Latin America watches U.S. transition with bated breath

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The U.S. presidential election garnered plenty of attention in Latin America and the Caribbean with news media of the region providing timely updates about what was happening during the campaign. Manuel Chavez, associate professor of journalism at Michigan State University, studies Latin American press and society. He said Mexico, Brazil, Venezuela and Cuba probably had the most stake in the outcome of the election. Chavez said those countries have had some difficult times internally lately, the latest example being August’s impeachment of Brazil’s president, Dilma Roussef.

Some people in Brazil said they see Hillary Clinton as the American version of Rousseff. Blake Schmidt, a Bloomberg contributor covering Latin America, said some people are interested in parallels between their own country and what is happening in the United States. Chavez said many Brazilians see Trump as a threat to trade relationships. They also see him as a proponent of a more militarized policy for dealing with narcotics in the region. Schmidt said this view matches what many people in Mexico also think of President-elect Trump.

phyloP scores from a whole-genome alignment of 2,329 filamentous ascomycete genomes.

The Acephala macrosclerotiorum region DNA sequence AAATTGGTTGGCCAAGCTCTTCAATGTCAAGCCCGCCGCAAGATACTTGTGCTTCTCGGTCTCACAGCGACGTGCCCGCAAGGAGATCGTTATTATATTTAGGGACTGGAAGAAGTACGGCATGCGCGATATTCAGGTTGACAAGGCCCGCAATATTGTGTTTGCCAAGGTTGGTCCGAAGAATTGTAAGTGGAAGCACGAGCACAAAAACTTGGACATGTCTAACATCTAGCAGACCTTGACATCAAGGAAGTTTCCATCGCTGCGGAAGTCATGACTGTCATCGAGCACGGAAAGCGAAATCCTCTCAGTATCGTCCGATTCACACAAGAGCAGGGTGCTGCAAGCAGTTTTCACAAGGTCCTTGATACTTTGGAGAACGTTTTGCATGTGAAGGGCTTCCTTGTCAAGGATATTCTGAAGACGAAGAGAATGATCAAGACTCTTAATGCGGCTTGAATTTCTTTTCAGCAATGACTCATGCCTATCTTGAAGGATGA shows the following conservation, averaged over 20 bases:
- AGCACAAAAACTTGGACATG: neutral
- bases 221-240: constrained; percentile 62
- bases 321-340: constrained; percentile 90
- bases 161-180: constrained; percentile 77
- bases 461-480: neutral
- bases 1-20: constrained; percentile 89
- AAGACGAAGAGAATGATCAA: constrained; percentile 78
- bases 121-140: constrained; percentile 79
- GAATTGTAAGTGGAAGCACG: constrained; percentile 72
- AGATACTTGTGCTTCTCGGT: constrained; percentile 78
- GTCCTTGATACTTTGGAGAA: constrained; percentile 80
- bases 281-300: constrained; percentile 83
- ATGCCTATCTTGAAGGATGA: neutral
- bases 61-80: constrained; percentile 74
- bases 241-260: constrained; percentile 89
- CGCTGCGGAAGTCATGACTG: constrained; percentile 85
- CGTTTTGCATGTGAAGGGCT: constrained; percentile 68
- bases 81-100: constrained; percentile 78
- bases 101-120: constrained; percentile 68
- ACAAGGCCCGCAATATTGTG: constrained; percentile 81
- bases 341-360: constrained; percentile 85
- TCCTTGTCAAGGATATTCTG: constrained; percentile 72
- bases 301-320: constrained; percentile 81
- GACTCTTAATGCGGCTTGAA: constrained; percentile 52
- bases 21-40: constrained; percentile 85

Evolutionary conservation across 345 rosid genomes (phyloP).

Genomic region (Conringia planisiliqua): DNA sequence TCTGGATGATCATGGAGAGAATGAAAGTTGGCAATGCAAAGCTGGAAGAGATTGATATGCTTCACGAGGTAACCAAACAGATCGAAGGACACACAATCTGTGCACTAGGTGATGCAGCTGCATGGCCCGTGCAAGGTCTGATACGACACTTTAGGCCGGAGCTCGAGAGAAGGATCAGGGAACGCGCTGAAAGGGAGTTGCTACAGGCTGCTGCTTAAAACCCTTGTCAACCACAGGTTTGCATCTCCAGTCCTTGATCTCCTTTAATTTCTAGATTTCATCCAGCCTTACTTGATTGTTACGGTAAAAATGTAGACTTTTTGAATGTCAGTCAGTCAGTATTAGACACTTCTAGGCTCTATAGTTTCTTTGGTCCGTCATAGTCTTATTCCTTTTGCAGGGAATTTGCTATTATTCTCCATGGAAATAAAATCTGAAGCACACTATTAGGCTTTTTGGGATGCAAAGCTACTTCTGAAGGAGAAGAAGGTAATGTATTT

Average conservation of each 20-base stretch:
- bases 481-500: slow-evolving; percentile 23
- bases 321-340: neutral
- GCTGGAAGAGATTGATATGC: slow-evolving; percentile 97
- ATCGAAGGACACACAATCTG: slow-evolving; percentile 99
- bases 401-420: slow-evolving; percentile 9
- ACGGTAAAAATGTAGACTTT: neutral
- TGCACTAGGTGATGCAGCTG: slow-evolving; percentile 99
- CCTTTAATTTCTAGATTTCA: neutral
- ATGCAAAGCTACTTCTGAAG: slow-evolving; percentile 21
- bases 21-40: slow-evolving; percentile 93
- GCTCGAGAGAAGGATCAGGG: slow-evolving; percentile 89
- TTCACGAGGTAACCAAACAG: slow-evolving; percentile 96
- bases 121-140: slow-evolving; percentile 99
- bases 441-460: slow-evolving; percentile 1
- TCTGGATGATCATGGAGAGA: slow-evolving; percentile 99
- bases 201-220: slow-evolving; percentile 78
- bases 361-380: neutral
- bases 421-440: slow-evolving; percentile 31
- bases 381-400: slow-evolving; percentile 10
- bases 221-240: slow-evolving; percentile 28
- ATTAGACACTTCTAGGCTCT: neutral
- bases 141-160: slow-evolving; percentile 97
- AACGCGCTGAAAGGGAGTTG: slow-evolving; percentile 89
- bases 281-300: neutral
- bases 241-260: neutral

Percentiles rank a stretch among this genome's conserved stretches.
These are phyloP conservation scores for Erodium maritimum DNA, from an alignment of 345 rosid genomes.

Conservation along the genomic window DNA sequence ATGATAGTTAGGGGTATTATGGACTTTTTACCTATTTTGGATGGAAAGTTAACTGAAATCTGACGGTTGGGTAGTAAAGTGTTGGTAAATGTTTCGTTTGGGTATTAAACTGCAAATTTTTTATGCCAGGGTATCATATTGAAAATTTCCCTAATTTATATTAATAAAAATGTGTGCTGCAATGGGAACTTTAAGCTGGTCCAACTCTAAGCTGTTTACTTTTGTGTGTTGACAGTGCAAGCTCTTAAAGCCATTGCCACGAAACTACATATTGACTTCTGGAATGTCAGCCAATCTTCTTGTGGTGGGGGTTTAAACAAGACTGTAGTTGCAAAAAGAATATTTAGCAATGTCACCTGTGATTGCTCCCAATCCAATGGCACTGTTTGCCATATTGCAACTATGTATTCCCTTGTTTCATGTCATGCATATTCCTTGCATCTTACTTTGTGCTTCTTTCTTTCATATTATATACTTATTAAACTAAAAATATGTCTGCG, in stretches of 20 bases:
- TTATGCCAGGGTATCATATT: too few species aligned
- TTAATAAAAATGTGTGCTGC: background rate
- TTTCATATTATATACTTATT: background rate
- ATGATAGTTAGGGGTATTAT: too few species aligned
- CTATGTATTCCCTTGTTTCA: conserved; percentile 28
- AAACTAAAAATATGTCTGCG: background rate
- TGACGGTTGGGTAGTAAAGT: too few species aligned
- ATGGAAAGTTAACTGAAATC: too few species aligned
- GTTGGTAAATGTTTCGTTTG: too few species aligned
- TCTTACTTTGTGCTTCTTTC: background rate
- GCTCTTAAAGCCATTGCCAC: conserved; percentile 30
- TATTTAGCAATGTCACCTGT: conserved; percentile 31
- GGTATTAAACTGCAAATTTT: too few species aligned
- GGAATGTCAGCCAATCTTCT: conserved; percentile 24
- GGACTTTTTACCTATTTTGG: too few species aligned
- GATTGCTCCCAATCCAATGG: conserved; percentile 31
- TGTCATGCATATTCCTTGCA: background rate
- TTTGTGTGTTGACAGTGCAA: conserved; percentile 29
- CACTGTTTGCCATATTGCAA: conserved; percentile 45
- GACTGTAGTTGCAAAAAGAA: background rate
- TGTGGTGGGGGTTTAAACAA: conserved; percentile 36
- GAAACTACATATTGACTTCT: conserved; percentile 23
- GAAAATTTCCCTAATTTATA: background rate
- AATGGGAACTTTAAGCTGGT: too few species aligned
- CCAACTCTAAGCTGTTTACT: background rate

Brazilian university student Marina Bohrer said that by Election Day many people in Brazil were quite familiar with the personal stories of the major candidates for the U.S. presidency. She said Brazilians are bemused by the antics of the U.S. presidential candidates. She said it was the first time the United States was facing “what Brazil has faced many times, having to choose when none of the options seem like the right one.” She said such a scenario might leave people feeling the future was certain regardless of what choice was made.

Additional reporting by Folu Ogundimu.

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